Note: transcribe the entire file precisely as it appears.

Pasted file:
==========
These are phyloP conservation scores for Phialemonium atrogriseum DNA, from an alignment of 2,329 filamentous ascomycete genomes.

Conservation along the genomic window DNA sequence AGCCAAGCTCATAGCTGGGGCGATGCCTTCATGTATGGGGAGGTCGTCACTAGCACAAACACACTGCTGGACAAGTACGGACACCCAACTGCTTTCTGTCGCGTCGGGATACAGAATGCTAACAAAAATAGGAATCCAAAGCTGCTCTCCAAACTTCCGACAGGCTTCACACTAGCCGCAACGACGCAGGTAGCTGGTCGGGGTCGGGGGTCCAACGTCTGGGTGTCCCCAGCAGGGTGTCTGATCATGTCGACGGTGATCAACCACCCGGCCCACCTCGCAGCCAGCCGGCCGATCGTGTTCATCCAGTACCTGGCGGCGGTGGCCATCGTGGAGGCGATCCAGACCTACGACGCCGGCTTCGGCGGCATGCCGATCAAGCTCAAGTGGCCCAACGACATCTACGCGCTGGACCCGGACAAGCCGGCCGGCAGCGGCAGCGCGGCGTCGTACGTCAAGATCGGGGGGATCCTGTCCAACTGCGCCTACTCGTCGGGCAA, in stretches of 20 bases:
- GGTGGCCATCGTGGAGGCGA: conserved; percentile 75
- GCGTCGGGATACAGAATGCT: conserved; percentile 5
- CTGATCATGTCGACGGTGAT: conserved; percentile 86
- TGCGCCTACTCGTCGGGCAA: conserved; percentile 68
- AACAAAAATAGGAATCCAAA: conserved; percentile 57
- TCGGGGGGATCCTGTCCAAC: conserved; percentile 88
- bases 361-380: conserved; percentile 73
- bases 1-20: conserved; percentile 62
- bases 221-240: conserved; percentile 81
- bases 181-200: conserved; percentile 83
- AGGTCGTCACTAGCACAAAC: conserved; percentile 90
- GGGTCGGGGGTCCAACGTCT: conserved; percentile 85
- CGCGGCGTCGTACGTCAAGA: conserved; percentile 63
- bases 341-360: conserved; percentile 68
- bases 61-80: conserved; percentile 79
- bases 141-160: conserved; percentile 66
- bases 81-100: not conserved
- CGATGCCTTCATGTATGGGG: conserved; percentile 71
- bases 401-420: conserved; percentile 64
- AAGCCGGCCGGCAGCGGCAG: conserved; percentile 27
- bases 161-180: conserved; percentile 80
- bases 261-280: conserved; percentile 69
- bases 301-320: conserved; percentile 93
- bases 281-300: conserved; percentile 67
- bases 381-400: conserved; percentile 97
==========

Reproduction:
These are phyloP conservation scores for Phialemonium atrogriseum DNA, from an alignment of 2,329 filamentous ascomycete genomes.

Conservation along the genomic window DNA sequence AGCCAAGCTCATAGCTGGGGCGATGCCTTCATGTATGGGGAGGTCGTCACTAGCACAAACACACTGCTGGACAAGTACGGACACCCAACTGCTTTCTGTCGCGTCGGGATACAGAATGCTAACAAAAATAGGAATCCAAAGCTGCTCTCCAAACTTCCGACAGGCTTCACACTAGCCGCAACGACGCAGGTAGCTGGTCGGGGTCGGGGGTCCAACGTCTGGGTGTCCCCAGCAGGGTGTCTGATCATGTCGACGGTGATCAACCACCCGGCCCACCTCGCAGCCAGCCGGCCGATCGTGTTCATCCAGTACCTGGCGGCGGTGGCCATCGTGGAGGCGATCCAGACCTACGACGCCGGCTTCGGCGGCATGCCGATCAAGCTCAAGTGGCCCAACGACATCTACGCGCTGGACCCGGACAAGCCGGCCGGCAGCGGCAGCGCGGCGTCGTACGTCAAGATCGGGGGGATCCTGTCCAACTGCGCCTACTCGTCGGGCAA, in stretches of 20 bases:
- GGTGGCCATCGTGGAGGCGA: conserved; percentile 75
- GCGTCGGGATACAGAATGCT: conserved; percentile 5
- CTGATCATGTCGACGGTGAT: conserved; percentile 86
- TGCGCCTACTCGTCGGGCAA: conserved; percentile 68
- AACAAAAATAGGAATCCAAA: conserved; percentile 57
- TCGGGGGGATCCTGTCCAAC: conserved; percentile 88
- bases 361-380: conserved; percentile 73
- bases 1-20: conserved; percentile 62
- bases 221-240: conserved; percentile 81
- bases 181-200: conserved; percentile 83
- AGGTCGTCACTAGCACAAAC: conserved; percentile 90
- GGGTCGGGGGTCCAACGTCT: conserved; percentile 85
- CGCGGCGTCGTACGTCAAGA: conserved; percentile 63
- bases 341-360: conserved; percentile 68
- bases 61-80: conserved; percentile 79
- bases 141-160: conserved; percentile 66
- bases 81-100: not conserved
- CGATGCCTTCATGTATGGGG: conserved; percentile 71
- bases 401-420: conserved; percentile 64
- AAGCCGGCCGGCAGCGGCAG: conserved; percentile 27
- bases 161-180: conserved; percentile 80
- bases 261-280: conserved; percentile 69
- bases 301-320: conserved; percentile 93
- bases 281-300: conserved; percentile 67
- bases 381-400: conserved; percentile 97